Fig. 3: Identification of surfaces with near-optimal ∆ECO values for CO2RR.

a, The number of near-optimal surfaces identified (top) and violin plots of the absolute error in predicting ∆ECO (bottom) as a function of time. The outer shells of the violins bound all data, narrow vertical lines bound 95% of the data, thick vertical lines bound 50% of the data and white dots represent medians. Apparently missing months are not shown because no data were collected during those months. b, The normalized distribution of the low-coverage, DFT-calculated CO adsorption energies of all of the DFT-analysed surfaces in this study. The subdistribution for copper is also illustrated (orange). Dashed lines indicate the 0.1 eV range around the optimal ∆ECO value of –0.67 eV. c, Surfaces (131) for which low-coverage CO adsorption energies were calculated and verified with DFT. d, Surfaces (844) for which low-coverage CO adsorption energies were calculated only by the machine learning models.

The profile of the prediction errors over time provides us with practical insights into our framework. Between November 2017 and January 2018, fellow users of our computing clusters reduced their usage during the holiday season. This allowed our automated framework to effectively consume their unused capacity, and thereby increase our calculation throughput. This temporary increase in throughput is the probable cause of the relatively high rate of surface identification, and the improvement in prediction errors at this time may have been caused by an improved sampling of the search space. Then, in February 2018, we expanded the number of elements in our search space from ~20 elements to the 31 elements that we are searching currently. We seeded this new search space by manually queueing calculations with the new elements. This expansion in search space and subsequent seeding may have caused the decline in both predictive performance and identification rate. In May 2018, we refined our zero-point energy, entropic and solvation correction calculations to what is now shown in Supplementary Methods. This refinement may have caused the increase in the number of surfaces identified during that month. Thus, the trends in the prediction errors and identification rates are confounded with both the methods we used and various managerial events, such as changes in throughput capacity, changes in search space or changes in optimization targets.

Performance metrics and plots that are typically used to judge static surrogate models are shown in the Supplementary Note 2, such as train/test errors, parity plots and learning curves. Notably, the errors calculated via the rolling forecasting origin are generally larger than the errors calculated from the classical train/test split and learning curve methods. This is because classical train/test splitting methods allow the training sets to share the same sampling space as the test sets. Our workflow often searches unexplored sampling spaces though, which are more difficult to predict. Thus, the rolling forecasting origin method to evaluate error is more representative of our use scenario because it restricts the models from seeing data that they would not normally see in practice. We hypothesize that the rolling forecasting origin errors and the train/test errors would converge if we sampled the search space sufficiently.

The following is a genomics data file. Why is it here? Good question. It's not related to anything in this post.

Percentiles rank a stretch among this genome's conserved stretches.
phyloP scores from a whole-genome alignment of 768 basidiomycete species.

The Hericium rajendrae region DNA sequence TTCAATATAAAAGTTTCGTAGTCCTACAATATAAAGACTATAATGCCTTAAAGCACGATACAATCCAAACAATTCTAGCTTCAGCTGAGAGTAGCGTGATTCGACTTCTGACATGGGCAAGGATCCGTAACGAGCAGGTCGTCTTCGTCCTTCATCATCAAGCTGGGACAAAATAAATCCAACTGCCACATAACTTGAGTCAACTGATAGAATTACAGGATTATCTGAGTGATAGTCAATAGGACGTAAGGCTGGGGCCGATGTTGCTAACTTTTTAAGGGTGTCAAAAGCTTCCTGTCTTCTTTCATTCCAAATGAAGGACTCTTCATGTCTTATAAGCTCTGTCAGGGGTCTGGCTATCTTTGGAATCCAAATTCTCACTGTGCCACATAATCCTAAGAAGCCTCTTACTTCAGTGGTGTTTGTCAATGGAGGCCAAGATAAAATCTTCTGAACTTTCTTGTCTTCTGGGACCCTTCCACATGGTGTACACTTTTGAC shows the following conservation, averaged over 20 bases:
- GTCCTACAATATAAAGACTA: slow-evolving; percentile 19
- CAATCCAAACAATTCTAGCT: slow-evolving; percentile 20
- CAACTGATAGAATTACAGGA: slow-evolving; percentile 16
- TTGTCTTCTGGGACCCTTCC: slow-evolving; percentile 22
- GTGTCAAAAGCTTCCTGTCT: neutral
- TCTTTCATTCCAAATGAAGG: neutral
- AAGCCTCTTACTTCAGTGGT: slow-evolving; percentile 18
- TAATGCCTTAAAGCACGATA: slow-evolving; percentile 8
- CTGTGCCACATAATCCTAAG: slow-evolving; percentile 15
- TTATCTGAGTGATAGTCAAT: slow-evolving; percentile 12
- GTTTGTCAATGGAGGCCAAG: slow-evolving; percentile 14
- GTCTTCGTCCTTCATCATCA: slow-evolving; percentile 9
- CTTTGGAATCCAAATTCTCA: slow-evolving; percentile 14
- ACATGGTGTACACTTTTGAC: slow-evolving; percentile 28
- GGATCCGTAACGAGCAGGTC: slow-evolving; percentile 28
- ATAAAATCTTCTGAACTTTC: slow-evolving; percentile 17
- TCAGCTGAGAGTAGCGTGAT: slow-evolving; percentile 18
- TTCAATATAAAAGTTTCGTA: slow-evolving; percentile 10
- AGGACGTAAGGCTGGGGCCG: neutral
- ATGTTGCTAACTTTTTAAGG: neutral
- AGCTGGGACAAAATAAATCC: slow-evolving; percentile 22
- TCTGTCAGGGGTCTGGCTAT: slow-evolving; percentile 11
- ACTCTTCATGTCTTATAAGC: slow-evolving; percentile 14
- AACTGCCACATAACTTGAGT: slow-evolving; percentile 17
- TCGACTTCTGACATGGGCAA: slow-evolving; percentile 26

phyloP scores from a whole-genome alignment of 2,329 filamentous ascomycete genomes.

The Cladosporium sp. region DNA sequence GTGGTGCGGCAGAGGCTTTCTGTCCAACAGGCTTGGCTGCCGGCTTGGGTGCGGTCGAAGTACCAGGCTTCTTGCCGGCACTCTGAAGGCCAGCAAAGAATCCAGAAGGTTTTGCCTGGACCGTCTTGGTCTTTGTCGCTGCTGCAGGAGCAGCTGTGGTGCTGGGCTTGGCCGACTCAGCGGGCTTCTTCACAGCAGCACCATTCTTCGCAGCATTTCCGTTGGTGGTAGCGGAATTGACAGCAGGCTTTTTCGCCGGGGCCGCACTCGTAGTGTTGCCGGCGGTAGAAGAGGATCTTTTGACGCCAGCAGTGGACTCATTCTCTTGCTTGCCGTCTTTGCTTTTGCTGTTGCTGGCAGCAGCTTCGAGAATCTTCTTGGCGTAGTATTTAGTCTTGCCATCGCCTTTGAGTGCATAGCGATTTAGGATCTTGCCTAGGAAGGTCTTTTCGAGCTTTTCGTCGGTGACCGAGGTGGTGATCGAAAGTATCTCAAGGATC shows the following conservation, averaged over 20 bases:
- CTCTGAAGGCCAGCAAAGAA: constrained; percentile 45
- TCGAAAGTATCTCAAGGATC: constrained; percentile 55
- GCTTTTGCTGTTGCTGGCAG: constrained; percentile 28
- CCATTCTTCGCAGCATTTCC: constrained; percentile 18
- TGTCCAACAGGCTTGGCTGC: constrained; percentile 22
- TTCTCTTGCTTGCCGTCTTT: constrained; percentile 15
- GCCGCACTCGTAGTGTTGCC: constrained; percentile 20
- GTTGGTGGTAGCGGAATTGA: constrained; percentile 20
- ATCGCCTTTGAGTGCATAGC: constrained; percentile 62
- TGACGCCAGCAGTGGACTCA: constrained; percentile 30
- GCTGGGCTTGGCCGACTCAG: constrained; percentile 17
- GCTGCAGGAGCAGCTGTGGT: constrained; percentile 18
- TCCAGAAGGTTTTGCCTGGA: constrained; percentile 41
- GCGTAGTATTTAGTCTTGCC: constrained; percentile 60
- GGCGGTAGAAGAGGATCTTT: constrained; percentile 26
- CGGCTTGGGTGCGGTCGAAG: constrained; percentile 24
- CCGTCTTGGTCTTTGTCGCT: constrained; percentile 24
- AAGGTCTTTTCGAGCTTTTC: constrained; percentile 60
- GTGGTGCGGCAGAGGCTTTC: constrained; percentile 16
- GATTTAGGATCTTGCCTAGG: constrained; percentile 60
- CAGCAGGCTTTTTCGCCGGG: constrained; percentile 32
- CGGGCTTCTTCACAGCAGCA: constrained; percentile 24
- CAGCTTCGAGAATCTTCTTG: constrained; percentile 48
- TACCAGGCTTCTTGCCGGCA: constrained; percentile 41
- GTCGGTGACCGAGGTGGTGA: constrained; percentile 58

Discovering potential intermetallic catalysts for CO2 reduction

This framework discovered 131 different intermetallic facets with near-optimal ∆ECO as confirmed by DFT (Fig. 3 and Supplementary Table 1). These surfaces correspond to 54 different intermetallic combinations and are recommended for experimental verification of activity. Some of these intermetallics have already been investigated. For example, Cu/Sn blends were shown to reduce CO2 to either CO or formate at high Faradaic efficiencies37. Ni/Ga intermetallics were shown to be active for CO2 reduction22,38, Pd/Au bimetallics were shown to be active for CO2 reduction to C1–C5 products39 and machine learning results in this study suggest that single Pd atoms surrounded by Au atoms may be the most likely bimetallic active site with a ∆ECO of about –0.8 eV, in contrast to the hypothesized Pd-rich Pd/Au site. Cu/Al bimetallics, which have not been studied previously, also show promising experimental results in current ongoing work, the results of which will be published in due course.

Discovering trends in CO2 reduction

In addition to simply finding potential active surfaces, the data that this study generated can be used to gain insight into the chemistry of CO adsorption. Figure 4 illustrates the fraction of enumerated surfaces that have near-optimal values for ∆ECO for various bimetallic combinations. Elements in Fig. 4 are rank ordered by the average pure-element ∆ECO values as calculated by this study with DFT. Forming bimetallics with two elements that both have a stronger binding than Ge generally led to inactive materials, but silicon broke this trend, which suggests that it has destabilizing properties when alloyed into an intermetallic.